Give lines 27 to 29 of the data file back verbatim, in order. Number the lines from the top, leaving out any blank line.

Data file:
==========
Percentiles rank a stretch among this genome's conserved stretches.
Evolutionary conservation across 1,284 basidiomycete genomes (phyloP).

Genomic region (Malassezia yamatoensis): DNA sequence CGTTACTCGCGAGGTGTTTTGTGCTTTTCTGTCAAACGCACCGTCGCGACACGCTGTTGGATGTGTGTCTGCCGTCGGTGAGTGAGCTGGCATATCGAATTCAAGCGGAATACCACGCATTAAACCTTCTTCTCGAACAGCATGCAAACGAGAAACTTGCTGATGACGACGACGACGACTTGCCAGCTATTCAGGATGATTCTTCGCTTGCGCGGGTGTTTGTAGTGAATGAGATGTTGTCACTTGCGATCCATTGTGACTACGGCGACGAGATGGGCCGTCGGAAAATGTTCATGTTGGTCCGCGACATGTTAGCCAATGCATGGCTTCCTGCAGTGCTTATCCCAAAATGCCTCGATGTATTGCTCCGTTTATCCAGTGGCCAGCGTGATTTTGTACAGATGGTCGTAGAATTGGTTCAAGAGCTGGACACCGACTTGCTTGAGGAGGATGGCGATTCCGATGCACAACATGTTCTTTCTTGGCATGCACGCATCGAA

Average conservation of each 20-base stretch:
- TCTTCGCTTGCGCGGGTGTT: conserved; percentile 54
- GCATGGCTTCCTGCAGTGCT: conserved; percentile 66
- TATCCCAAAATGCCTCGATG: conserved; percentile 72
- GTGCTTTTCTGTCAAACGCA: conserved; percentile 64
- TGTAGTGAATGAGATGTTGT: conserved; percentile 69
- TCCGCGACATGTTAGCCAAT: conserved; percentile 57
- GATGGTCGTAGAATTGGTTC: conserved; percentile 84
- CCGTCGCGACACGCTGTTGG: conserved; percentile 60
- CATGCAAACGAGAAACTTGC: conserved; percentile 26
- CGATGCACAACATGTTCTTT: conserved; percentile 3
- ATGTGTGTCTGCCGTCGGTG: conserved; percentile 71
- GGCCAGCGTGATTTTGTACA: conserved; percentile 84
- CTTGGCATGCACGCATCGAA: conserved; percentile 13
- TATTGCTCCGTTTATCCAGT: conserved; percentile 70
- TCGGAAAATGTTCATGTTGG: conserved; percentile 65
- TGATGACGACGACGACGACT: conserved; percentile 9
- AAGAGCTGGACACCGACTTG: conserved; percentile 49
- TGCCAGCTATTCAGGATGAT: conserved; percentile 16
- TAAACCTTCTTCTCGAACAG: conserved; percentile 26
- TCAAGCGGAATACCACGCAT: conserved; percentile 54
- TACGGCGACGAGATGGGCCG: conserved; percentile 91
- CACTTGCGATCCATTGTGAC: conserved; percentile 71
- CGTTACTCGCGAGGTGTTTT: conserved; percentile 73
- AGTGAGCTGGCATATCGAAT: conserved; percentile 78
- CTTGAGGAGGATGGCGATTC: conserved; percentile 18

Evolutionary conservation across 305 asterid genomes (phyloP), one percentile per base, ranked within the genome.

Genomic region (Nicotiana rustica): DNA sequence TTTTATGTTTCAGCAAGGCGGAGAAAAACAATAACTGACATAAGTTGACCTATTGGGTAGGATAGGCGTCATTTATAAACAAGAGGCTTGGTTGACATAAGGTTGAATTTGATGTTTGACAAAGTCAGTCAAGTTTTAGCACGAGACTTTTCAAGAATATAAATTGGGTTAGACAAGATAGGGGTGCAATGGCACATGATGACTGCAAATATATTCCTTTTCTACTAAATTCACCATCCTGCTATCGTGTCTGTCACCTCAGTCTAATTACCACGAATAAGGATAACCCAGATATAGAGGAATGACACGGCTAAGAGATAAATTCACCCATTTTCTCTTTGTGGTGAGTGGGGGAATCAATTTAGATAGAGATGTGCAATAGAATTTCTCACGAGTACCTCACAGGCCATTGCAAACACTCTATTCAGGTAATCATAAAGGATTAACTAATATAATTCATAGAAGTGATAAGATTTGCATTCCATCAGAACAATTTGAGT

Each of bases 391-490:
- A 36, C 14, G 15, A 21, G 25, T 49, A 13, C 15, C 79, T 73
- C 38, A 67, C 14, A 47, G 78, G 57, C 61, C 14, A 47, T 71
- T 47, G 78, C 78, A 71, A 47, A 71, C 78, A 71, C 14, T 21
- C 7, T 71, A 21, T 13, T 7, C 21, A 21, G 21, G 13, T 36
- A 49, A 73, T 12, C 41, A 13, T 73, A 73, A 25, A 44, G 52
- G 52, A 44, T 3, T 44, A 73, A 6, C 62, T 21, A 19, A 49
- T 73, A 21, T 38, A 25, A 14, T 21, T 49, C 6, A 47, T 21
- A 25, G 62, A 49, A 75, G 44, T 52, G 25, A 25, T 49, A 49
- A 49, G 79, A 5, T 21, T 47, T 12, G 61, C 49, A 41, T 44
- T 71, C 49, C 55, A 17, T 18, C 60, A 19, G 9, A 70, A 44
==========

- CGTTACTCGCGAGGTGTTTT: conserved; percentile 73
- AGTGAGCTGGCATATCGAAT: conserved; percentile 78
- CTTGAGGAGGATGGCGATTC: conserved; percentile 18